Pressure is continuing to mount for a public inquiry into the failings of a Midlands hospital where death rates soared way beyond rates considered to be normal.
Labour MP for Staffordshire, David Kidney and Conservative MP for Stone, Bill Cash debate calls for a public inquiry into Stafford Hospital.
Around 400 more people died than would usually be expected at Stafford Hospital between 2005 and 2008, according to a shocking report from the Healthcare Commission.
When the news broke in March 2009 the scandal prompted national news headlines amid accusations from opposition politicians that a government inspired "targets culture" was partly to blame for the chaos.
The report painted a picture of a hospital in crisis with receptionists carrying out initial checks on patients on arrival at A&E, a shortage of nurses and a lack of experienced surgeons during the night.
Stafford Hospital - under scrutiny
It also outlined a system where patients were "dumped" in a ward near to A&E without nursing care "so the four-hour A&E waiting time could be met".
In some quarters what happened at Stafford Hospital has been described as the worst NHS scandal since Labour came to power in 1997.
Shadow Health Secretary Andrew Lansley summed up the mood when he said: "It is unacceptable that the pursuit of targets - not the safety of patients - was repeatedly prioritised."
Shadow Health Secretary Andrew Lansley
Leading the calls for a full public inquiry have been relatives of some of those 400 patients who died - each having their own desperately sad story to tell.
Julie Bailey became one of the leading faces of the campaign after she spoke movingly and passionately to reporters about her mother Bella, who died at the hospital in 2007.
Looking for answers
"A public inquiry is the right way forward. We've got so many questions left to be answered," she told the BBC.
Those wanting answers include people like 79-year-old Jeff Guest from Cannock.
Mr Guest's wife Irene died after spending five weeks at Stafford hospital in February 2009.
Mrs Guest, who was 73, was suffering from dementia and was taken ill with dehydration and an infection and had to be taken to the hospital's A&E department.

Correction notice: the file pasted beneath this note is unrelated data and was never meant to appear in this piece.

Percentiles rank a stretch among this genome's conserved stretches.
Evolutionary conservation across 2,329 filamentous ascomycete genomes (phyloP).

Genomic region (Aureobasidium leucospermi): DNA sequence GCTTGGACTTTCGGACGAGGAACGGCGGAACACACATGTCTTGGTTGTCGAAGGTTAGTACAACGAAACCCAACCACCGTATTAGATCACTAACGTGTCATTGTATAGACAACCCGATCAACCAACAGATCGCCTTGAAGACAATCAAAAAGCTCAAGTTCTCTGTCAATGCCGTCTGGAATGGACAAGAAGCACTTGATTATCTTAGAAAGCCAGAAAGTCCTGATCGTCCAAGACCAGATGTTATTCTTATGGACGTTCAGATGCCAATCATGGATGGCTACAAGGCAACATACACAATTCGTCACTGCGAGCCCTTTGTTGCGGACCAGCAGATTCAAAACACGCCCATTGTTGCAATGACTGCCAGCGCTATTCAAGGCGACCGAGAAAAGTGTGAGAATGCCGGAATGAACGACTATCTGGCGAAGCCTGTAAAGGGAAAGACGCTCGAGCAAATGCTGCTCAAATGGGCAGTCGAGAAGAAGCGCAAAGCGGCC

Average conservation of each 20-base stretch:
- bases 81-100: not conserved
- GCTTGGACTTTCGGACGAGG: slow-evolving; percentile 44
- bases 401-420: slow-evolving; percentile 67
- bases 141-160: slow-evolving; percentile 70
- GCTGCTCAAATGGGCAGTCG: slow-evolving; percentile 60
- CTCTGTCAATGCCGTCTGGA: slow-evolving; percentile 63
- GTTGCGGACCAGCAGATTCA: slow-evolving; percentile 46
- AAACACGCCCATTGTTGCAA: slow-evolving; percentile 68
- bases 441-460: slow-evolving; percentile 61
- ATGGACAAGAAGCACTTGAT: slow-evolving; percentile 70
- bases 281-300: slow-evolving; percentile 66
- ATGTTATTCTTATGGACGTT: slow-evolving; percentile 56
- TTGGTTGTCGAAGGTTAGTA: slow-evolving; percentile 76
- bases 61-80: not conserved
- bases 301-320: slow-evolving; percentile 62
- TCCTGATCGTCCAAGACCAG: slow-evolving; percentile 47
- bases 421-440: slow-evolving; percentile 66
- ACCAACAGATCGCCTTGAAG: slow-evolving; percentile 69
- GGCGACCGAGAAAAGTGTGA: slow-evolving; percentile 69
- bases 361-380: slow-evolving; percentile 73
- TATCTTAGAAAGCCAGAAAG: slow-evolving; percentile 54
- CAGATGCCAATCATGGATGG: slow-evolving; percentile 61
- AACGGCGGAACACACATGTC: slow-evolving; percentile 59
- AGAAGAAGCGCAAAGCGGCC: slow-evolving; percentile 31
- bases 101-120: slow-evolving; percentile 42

Mr Guest claims the hospital said they could not find anything wrong with her and initially sent her home before she was re-admitted a few days later.
During that subsequent five week stay he says the treatment she received was nothing short of a disgrace.
"There were times when she was left wet through. She wasn't washed. She was ignored. That's how I feel they treated my wife. She was ignored," he explained.
"By the time she went to the care home the damage had already been done at Stafford Hospital."
Sadly this is just one of many similar stories to be told by relatives of patients who died at Stafford Hospital.
Since the full extent of the neglect became public a procession of politicians have added their names to a growing list of people saying a full public inquiry is essential.
MP David Kidney - at odds with the Health Secretary
Among them is Stafford's Labour MP David Kidney who has found himself at odds with the Health Secretary Alan Johnson, who has so far rejected the calls.
Mr Kidney launched his own survey into the troubles at the hospital as well as launching his own action plan at the top of which was a call for a public inquiry.
Public inquiry appeal
"The people of Stafford are hurt and angry about what has gone on at Stafford Hospital," he said.
"As a community we are desperate for things to be put right.
"What local people need now is decisive action to make sure that this never happens again."
The Conservative MP for neighbouring Stone, Bill Cash, has also made his own public inquiry appeal.
"There have been systemic failures in the organisation and I have asked for resolute action to be taken," he said.
"The failure to hold the public inquiry would suit the Trust, Strategic Health Authority, the Care and Quality Commission, the Health Secretary and the Prime Minister but it certainly wouldn't suit the patients," he added.
So far the one man who could authorise the public inquiry, that seemingly almost everybody wants, will not budge.
Health Secretary Alan Johnson, who has visited Stafford Hospital, said there was no need for another inquiry.
"We have made it absolutely clear that the independent inquiry was the Healthcare Commission and they've done their job very well," he said on a visit to the hospital.
Health Secretary Alan Johnson
Instead Mr Johnson has instructed Professor Sir George Alberti, National Clinical Director for Emergency Access, to conduct an independent review of the hospital and trust.
With the results of that report now in and the findings suggesting there is still plenty of work to be done to bring Stafford hospital up to scratch, those calls for a full public inquiry don't look like they are going to go away any time soon.
The Politics Show for the West Midlands, with Jon Sopel and Sarah Falkland, Sunday at 1200 on BBC One
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